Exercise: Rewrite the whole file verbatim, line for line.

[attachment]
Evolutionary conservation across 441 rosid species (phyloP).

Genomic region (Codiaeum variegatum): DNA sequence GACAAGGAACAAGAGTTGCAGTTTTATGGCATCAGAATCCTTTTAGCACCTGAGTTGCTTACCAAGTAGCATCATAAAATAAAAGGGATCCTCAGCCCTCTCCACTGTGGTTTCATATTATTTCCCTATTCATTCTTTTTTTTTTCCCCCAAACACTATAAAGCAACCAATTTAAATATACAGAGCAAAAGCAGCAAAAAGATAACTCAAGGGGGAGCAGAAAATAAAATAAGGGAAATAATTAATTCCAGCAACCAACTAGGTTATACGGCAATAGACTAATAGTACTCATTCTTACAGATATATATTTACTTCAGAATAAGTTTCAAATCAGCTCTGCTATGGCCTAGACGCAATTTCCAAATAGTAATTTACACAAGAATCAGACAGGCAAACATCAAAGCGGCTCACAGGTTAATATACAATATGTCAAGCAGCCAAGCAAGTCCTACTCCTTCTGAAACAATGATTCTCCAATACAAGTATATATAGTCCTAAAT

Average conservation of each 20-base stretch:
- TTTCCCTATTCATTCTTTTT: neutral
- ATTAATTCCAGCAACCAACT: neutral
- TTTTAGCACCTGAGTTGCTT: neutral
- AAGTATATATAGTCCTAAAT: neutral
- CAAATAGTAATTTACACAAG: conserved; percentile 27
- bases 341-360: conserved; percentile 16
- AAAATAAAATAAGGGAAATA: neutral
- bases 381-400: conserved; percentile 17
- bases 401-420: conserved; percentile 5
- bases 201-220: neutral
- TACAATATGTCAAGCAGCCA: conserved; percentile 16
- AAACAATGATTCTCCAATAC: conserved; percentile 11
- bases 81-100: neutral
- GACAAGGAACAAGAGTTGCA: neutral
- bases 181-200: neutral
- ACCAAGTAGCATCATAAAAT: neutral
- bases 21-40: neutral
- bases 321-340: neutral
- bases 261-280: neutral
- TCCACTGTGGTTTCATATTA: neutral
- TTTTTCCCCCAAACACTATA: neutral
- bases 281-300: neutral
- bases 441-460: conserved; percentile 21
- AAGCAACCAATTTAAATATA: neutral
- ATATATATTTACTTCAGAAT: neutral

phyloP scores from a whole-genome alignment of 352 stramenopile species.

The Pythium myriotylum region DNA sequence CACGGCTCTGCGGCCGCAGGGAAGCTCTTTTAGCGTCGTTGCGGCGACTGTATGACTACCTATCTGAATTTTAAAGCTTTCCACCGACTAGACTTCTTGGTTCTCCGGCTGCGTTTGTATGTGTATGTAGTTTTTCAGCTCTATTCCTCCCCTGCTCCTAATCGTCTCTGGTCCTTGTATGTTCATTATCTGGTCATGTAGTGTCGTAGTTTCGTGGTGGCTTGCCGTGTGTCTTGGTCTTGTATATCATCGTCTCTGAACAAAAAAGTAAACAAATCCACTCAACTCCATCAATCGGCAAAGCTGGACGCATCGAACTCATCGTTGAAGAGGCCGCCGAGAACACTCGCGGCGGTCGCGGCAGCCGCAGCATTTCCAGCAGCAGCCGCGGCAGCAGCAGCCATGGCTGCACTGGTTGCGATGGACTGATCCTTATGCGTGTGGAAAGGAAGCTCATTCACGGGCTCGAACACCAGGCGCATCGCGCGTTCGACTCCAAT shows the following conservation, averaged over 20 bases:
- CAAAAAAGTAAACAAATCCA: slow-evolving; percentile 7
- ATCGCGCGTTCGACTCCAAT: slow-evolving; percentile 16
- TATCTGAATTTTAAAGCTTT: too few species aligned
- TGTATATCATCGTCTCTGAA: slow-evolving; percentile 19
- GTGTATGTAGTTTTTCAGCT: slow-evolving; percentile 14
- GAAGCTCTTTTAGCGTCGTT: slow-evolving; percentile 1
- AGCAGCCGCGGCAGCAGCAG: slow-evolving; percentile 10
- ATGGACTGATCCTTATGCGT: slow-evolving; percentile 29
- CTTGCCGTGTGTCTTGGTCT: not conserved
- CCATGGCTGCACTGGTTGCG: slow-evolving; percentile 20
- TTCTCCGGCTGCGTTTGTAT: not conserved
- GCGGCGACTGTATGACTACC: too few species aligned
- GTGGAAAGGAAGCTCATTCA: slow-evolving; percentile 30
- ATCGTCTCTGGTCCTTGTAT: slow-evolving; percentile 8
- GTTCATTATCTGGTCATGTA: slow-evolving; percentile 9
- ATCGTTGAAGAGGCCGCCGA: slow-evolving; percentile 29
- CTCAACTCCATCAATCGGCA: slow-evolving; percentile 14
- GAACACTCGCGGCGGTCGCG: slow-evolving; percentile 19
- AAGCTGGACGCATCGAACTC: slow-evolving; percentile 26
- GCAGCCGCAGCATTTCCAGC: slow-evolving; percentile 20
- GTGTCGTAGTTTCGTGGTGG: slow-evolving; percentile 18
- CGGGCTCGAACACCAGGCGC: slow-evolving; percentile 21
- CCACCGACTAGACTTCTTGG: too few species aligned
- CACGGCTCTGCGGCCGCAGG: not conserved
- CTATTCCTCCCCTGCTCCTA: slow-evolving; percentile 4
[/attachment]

Evolutionary conservation across 441 rosid species (phyloP).

Genomic region (Codiaeum variegatum): DNA sequence GACAAGGAACAAGAGTTGCAGTTTTATGGCATCAGAATCCTTTTAGCACCTGAGTTGCTTACCAAGTAGCATCATAAAATAAAAGGGATCCTCAGCCCTCTCCACTGTGGTTTCATATTATTTCCCTATTCATTCTTTTTTTTTTCCCCCAAACACTATAAAGCAACCAATTTAAATATACAGAGCAAAAGCAGCAAAAAGATAACTCAAGGGGGAGCAGAAAATAAAATAAGGGAAATAATTAATTCCAGCAACCAACTAGGTTATACGGCAATAGACTAATAGTACTCATTCTTACAGATATATATTTACTTCAGAATAAGTTTCAAATCAGCTCTGCTATGGCCTAGACGCAATTTCCAAATAGTAATTTACACAAGAATCAGACAGGCAAACATCAAAGCGGCTCACAGGTTAATATACAATATGTCAAGCAGCCAAGCAAGTCCTACTCCTTCTGAAACAATGATTCTCCAATACAAGTATATATAGTCCTAAAT

Average conservation of each 20-base stretch:
- TTTCCCTATTCATTCTTTTT: neutral
- ATTAATTCCAGCAACCAACT: neutral
- TTTTAGCACCTGAGTTGCTT: neutral
- AAGTATATATAGTCCTAAAT: neutral
- CAAATAGTAATTTACACAAG: conserved; percentile 27
- bases 341-360: conserved; percentile 16
- AAAATAAAATAAGGGAAATA: neutral
- bases 381-400: conserved; percentile 17
- bases 401-420: conserved; percentile 5
- bases 201-220: neutral
- TACAATATGTCAAGCAGCCA: conserved; percentile 16
- AAACAATGATTCTCCAATAC: conserved; percentile 11
- bases 81-100: neutral
- GACAAGGAACAAGAGTTGCA: neutral
- bases 181-200: neutral
- ACCAAGTAGCATCATAAAAT: neutral
- bases 21-40: neutral
- bases 321-340: neutral
- bases 261-280: neutral
- TCCACTGTGGTTTCATATTA: neutral
- TTTTTCCCCCAAACACTATA: neutral
- bases 281-300: neutral
- bases 441-460: conserved; percentile 21
- AAGCAACCAATTTAAATATA: neutral
- ATATATATTTACTTCAGAAT: neutral

phyloP scores from a whole-genome alignment of 352 stramenopile species.

The Pythium myriotylum region DNA sequence CACGGCTCTGCGGCCGCAGGGAAGCTCTTTTAGCGTCGTTGCGGCGACTGTATGACTACCTATCTGAATTTTAAAGCTTTCCACCGACTAGACTTCTTGGTTCTCCGGCTGCGTTTGTATGTGTATGTAGTTTTTCAGCTCTATTCCTCCCCTGCTCCTAATCGTCTCTGGTCCTTGTATGTTCATTATCTGGTCATGTAGTGTCGTAGTTTCGTGGTGGCTTGCCGTGTGTCTTGGTCTTGTATATCATCGTCTCTGAACAAAAAAGTAAACAAATCCACTCAACTCCATCAATCGGCAAAGCTGGACGCATCGAACTCATCGTTGAAGAGGCCGCCGAGAACACTCGCGGCGGTCGCGGCAGCCGCAGCATTTCCAGCAGCAGCCGCGGCAGCAGCAGCCATGGCTGCACTGGTTGCGATGGACTGATCCTTATGCGTGTGGAAAGGAAGCTCATTCACGGGCTCGAACACCAGGCGCATCGCGCGTTCGACTCCAAT shows the following conservation, averaged over 20 bases:
- CAAAAAAGTAAACAAATCCA: slow-evolving; percentile 7
- ATCGCGCGTTCGACTCCAAT: slow-evolving; percentile 16
- TATCTGAATTTTAAAGCTTT: too few species aligned
- TGTATATCATCGTCTCTGAA: slow-evolving; percentile 19
- GTGTATGTAGTTTTTCAGCT: slow-evolving; percentile 14
- GAAGCTCTTTTAGCGTCGTT: slow-evolving; percentile 1
- AGCAGCCGCGGCAGCAGCAG: slow-evolving; percentile 10
- ATGGACTGATCCTTATGCGT: slow-evolving; percentile 29
- CTTGCCGTGTGTCTTGGTCT: not conserved
- CCATGGCTGCACTGGTTGCG: slow-evolving; percentile 20
- TTCTCCGGCTGCGTTTGTAT: not conserved
- GCGGCGACTGTATGACTACC: too few species aligned
- GTGGAAAGGAAGCTCATTCA: slow-evolving; percentile 30
- ATCGTCTCTGGTCCTTGTAT: slow-evolving; percentile 8
- GTTCATTATCTGGTCATGTA: slow-evolving; percentile 9
- ATCGTTGAAGAGGCCGCCGA: slow-evolving; percentile 29
- CTCAACTCCATCAATCGGCA: slow-evolving; percentile 14
- GAACACTCGCGGCGGTCGCG: slow-evolving; percentile 19
- AAGCTGGACGCATCGAACTC: slow-evolving; percentile 26
- GCAGCCGCAGCATTTCCAGC: slow-evolving; percentile 20
- GTGTCGTAGTTTCGTGGTGG: slow-evolving; percentile 18
- CGGGCTCGAACACCAGGCGC: slow-evolving; percentile 21
- CCACCGACTAGACTTCTTGG: too few species aligned
- CACGGCTCTGCGGCCGCAGG: not conserved
- CTATTCCTCCCCTGCTCCTA: slow-evolving; percentile 4